Abstract: Northern Harriers (Circus cyaneus), a bird of prey species, are widely distributed throughout the United States generally at low densities. Harriers are found in New York State, although they are less common than in the Midwest. As the harrier is a species of concern in some regions, it is important to understand how land cover types can affect the distribution of Northern Harriers over time, within a given area. Specifically, this study investigated whether the distributions of Northern Harriers are dependent upon habitat type, and if the frequency of habitat types significantly affects the abundance of Northern Harriers. The area selected for this study includes the majority of New York State to the North and East of Watertown. This region was selected because data indicates that harrier populations have declined from 1980 to 2005. In addition, this region encompasses mountainous areas as well as lower, relatively flatter land outside of the Adirondacks which represents most of New York State. Remote Sensing and Geographic Information Systems were utilized to determine land cover types for the region. These land cover types were then combined with New York State Department of Environmental Conservation’s Breeding Bird Atlas survey blocks. Dominant cover types for each survey block were determined, and the region as a whole was compared to survey blocks within which harriers were present. This process was completed for the years 1984 and 2005, two years in which the Breeding Bird Atlas data were collected for New York State. By using Remote Sensing and GIS, a clearer understanding of the relationship between cover type frequency and harrier presence was possible. Results indicate that Northern Harriers are significantly selecting habitat from land cover types in a proportion different to that which is available. Land cover in this region has shifted throughout the time covered in this study. In addition, a trend of open habitat being chosen over closed canopy habitat is evident. Understanding harrier selection of land cover types can greatly affect management strategies, practices and funding, as the specie is listed as threatened in New York State. The results of this study support much of the available scientific literature on harriers, which state that harriers require a combination of open canopy habitats, including early successional habitat with low vegetative cover.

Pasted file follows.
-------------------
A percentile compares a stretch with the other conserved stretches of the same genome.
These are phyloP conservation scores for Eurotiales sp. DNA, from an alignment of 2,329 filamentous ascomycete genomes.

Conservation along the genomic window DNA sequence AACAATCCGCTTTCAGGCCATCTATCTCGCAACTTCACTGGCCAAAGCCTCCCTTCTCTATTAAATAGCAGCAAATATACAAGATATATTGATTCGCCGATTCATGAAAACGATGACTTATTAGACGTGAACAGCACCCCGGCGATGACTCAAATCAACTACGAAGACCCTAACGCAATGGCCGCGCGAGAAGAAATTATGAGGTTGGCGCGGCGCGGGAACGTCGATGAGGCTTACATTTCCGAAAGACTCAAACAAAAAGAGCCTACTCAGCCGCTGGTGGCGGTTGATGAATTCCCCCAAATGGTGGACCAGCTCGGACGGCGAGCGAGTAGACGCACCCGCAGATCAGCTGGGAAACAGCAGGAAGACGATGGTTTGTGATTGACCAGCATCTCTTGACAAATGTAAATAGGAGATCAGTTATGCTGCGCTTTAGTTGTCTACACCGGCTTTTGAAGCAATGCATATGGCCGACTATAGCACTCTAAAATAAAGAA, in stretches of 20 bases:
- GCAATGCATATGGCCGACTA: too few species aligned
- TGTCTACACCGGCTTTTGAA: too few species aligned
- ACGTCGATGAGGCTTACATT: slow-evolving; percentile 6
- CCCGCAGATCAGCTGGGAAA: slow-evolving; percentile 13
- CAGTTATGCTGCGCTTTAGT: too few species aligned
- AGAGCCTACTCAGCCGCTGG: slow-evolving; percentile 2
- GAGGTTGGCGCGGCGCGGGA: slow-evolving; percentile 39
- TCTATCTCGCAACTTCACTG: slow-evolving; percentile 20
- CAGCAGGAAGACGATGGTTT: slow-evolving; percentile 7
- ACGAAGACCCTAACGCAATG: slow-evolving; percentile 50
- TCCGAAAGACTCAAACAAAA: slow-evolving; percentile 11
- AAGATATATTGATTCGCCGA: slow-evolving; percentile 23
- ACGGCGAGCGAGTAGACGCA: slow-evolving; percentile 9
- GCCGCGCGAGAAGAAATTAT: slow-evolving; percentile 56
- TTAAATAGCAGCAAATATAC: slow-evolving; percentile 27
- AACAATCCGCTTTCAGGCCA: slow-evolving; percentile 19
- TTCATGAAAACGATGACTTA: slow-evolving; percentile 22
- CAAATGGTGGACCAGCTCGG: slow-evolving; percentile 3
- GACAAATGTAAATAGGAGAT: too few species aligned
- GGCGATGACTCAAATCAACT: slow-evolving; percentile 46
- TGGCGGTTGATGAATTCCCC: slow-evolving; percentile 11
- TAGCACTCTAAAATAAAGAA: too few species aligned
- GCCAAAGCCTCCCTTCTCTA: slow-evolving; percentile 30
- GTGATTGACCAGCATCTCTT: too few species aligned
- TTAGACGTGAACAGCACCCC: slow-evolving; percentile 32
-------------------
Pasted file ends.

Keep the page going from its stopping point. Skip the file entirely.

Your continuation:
Access: Yes
Literary Rights: Off
Major: Forestry, Natural Resources Management and Policy
Year: 2012
Authors: Kelly Hoffman

A Cost-Benefit Analysis of Allowing All-Terrain Vehicles on Vermont State Land

Sat, 12/01/2012 - 12:35
Abstract: Our capstone project is a cost-benefit analysis of allowing ATVs (All-Terrain Vehicles) on Vermont State land. This issue is controversial among Vermont outdoor enthusiasts. We wanted to know if the allowance of ATVs on Vermont state land is economically feasible. This study explored the current economic impacts and damages of ATV-related activities in Vermont, willingness to pay to use state land, and the possible economic benefits of allowing ATVs on state land compared to the trail construction and maintenance cost. We surveyed members of Vermont’s ATV community and conducted interviews of private and public landowners and private and public companies. Our results showed that on average most ATV users were willing to pay to use state land, the Vermont ATV community contributes to Vermont’s economy, and trail construction and maintenance is a legitimate factor when considering the construction of building sustainable trails on public land. Our study concluded that on a small scale, ATV trails on Vermont state land appears to be economically sustainable.
Access: Yes
Literary Rights: Off
Major: Natural Resources Management and Policy
Year: 2012
Authors: Cory Campbell, Kyle Wagner